My sister's boss when she was 16 had lost her husband through him accidently drilling into a power cable. He was alone in the house and she came back to find him. Was pretty nasty stuff.
People who use walkers have a hard time on escalators. When they reach the top it takes them an extra second or two to step away and by that time the individuals immediately following behind fall over them, creating a living logjam jam of people still on the moving stairway.

I had a friend who used a walker and she occasionhally had this problem while attending Symphonic Orchestra concerts at Cincinnati's Music Hall. My friend always requested an attendant to hold the crowd back until she'd reached the top and stepped away. One night a new attendant let the next individuals onto the stairway when my friend was only two-thirds of the way up. The resultant pile of bodies resulted in several people being transported to hospitals. My friend ws the only person to entirely escape injury; she was protected by the steel framework of her walker.
I was quite affected by the old public service ads that used to run on the TV, the child's wellington boot being shredded for being over the yellow line of the escalator. So much so, that I would have to stand in the middle of an escalator step and would chide my mother if I thought her foot was too close to the line.

Now, I rarely use escalators if I can help it. If there are stairs or a lift then I'll be hotfooting it over to them. I've had two people fall or trip on me on while I've been on an escalator.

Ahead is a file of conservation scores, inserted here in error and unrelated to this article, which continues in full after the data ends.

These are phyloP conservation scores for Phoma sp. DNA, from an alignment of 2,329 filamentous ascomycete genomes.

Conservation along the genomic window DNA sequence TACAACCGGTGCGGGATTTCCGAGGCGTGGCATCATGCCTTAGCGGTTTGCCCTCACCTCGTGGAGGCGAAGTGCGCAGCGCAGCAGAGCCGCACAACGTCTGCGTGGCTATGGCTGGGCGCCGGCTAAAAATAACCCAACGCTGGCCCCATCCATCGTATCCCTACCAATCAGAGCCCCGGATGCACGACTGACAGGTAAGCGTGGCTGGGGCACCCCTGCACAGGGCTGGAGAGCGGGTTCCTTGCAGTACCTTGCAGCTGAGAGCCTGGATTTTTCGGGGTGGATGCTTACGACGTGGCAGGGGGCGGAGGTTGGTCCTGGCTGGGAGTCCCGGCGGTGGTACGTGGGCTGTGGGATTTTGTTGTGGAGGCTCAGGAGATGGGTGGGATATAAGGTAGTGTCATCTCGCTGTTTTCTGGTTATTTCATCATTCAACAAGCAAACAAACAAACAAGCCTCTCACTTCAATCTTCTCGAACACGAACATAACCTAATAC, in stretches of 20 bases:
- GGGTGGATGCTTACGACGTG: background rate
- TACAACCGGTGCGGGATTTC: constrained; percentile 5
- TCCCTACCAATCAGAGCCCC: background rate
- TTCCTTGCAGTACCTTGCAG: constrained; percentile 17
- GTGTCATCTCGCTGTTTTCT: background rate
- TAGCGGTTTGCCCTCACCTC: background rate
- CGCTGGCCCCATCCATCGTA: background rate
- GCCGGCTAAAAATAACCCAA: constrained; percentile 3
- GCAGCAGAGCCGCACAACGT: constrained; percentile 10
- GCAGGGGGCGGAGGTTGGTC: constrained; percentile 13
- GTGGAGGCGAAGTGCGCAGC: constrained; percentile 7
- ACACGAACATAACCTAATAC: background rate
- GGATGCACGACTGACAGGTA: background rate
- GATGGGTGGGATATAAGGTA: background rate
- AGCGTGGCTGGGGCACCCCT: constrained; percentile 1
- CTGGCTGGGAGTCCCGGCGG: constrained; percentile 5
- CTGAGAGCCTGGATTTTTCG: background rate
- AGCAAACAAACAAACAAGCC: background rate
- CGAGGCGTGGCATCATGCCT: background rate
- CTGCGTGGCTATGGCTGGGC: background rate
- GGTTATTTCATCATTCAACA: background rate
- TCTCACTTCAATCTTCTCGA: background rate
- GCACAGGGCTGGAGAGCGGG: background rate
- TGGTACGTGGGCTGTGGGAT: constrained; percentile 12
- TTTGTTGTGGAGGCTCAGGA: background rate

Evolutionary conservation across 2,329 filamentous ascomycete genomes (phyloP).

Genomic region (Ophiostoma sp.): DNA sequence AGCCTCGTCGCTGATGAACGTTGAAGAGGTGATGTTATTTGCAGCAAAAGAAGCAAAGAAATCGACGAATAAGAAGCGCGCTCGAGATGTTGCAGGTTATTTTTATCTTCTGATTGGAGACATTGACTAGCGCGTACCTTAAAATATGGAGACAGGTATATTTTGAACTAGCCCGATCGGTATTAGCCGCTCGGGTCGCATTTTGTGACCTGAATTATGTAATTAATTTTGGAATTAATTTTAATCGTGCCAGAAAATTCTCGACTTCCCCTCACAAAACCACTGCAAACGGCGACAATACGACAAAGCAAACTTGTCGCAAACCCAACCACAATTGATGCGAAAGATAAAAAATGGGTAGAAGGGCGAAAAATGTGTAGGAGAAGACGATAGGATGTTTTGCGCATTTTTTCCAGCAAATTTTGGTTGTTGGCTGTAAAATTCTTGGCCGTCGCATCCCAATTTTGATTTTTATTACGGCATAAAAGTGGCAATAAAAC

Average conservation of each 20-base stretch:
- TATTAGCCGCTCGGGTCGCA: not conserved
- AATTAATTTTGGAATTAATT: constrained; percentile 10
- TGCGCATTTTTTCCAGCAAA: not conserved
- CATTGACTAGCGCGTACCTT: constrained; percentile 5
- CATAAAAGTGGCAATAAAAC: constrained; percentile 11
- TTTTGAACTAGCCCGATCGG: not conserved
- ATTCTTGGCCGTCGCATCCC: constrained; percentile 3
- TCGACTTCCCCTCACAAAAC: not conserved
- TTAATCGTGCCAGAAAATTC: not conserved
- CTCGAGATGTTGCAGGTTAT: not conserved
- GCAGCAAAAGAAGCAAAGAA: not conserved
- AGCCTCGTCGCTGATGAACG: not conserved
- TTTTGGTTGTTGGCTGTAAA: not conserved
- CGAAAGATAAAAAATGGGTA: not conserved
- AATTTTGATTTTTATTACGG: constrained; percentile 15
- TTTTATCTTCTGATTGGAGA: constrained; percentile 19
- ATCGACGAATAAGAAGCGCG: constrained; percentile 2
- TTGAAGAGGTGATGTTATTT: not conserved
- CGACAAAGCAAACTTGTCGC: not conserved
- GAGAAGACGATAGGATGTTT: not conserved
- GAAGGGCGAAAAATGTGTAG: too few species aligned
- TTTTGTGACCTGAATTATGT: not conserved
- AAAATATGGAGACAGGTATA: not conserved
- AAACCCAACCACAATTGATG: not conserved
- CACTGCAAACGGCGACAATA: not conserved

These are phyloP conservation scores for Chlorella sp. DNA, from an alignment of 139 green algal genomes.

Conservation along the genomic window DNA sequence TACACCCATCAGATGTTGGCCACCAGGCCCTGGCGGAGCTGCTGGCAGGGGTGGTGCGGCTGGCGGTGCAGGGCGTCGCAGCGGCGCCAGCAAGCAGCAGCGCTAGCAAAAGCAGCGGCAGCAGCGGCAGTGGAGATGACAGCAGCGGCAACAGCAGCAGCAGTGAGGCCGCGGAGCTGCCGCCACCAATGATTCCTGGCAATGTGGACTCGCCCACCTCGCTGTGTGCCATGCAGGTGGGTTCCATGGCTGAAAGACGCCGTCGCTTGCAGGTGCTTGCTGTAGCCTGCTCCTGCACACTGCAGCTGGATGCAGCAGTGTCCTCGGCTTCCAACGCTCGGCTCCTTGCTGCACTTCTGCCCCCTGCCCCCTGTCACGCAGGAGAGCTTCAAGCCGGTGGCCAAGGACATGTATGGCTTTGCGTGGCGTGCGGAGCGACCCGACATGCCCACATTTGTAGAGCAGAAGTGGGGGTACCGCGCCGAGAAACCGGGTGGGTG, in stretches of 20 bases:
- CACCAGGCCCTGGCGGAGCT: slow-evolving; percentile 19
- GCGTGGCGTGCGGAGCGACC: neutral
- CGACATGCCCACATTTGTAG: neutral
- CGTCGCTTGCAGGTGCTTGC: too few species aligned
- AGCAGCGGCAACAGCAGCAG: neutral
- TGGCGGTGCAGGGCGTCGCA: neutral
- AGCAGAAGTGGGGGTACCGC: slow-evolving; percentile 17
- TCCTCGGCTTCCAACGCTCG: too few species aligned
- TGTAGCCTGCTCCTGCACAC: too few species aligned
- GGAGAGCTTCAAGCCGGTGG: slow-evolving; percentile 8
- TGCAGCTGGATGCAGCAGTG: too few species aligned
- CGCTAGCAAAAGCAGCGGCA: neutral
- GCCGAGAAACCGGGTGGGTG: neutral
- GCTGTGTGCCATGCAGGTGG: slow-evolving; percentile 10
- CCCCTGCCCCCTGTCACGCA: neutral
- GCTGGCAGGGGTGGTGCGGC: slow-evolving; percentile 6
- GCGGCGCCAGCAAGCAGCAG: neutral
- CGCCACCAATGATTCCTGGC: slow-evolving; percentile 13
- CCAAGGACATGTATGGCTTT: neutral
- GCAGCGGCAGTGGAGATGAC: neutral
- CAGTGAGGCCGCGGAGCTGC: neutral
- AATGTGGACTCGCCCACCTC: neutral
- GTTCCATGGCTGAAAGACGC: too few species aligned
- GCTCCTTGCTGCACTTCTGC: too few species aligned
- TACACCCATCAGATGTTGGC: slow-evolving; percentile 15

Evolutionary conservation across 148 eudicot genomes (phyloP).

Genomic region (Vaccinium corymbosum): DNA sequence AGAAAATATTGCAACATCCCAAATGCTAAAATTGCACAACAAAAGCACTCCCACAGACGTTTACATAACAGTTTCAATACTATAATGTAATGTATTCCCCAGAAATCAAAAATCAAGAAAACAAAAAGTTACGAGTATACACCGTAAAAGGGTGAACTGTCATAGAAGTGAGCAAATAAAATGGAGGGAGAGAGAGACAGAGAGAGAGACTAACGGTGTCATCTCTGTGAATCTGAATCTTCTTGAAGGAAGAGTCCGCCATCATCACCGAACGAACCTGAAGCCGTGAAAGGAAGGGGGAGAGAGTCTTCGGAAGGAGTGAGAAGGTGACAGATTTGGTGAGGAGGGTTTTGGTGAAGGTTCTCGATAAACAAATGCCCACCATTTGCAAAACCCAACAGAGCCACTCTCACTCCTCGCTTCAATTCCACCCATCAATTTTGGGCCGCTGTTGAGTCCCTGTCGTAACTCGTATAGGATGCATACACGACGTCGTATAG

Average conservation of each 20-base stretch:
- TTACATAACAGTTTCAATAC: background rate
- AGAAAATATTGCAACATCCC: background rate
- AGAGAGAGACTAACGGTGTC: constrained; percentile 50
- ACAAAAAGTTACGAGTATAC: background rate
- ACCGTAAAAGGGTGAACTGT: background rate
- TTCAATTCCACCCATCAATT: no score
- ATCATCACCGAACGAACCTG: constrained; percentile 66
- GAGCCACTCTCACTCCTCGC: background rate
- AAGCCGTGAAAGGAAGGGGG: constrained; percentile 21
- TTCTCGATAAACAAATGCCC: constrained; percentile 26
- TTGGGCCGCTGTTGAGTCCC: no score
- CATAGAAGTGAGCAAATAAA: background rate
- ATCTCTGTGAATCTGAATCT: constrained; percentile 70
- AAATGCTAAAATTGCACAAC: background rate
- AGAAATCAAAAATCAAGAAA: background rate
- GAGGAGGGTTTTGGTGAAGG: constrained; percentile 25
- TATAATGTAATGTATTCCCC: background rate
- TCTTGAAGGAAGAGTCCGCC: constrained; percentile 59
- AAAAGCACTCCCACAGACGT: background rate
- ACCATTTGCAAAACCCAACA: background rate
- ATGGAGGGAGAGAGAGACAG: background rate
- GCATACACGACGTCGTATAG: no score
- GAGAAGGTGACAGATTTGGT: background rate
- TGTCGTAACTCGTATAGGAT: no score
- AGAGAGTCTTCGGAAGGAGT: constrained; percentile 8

The first time they fell past me and I grabbed out and managed to get a grip on them. We were quite near the top and luckily a shop assistant saw what happened and managed to shut the escalator down.

It felt like it took forever, I was holding onto their arm until they could get their balance again. I ended up pulling the muscles between my ribs (which took forever to heal) and dislocating some of my fingers on my left hand. I got took to the hospital while the person who fell needed no treatment at all!

The other time, I was at least five or six steps down from an elderly gent who again, near the top of the escalator, misjudged his footing and began stumbling back down the steps, towards me. When he was more or less on top of me, I gave him an almighty push forward but not before he managed to take chunks out of my face and arms where he was flailing (he had nails that looked as if they hadn't been cut in some time). He managed to get his footing again, gave me a muttered 'hmmmph' and walked off leaving me stunned and bleeding.

Like I say, I always use stairs as having had those two experiences I've been put off from using escalators. I don't mind if they're empty and there's no one about but if it's a busy escalator then no, you won't catch me going on it.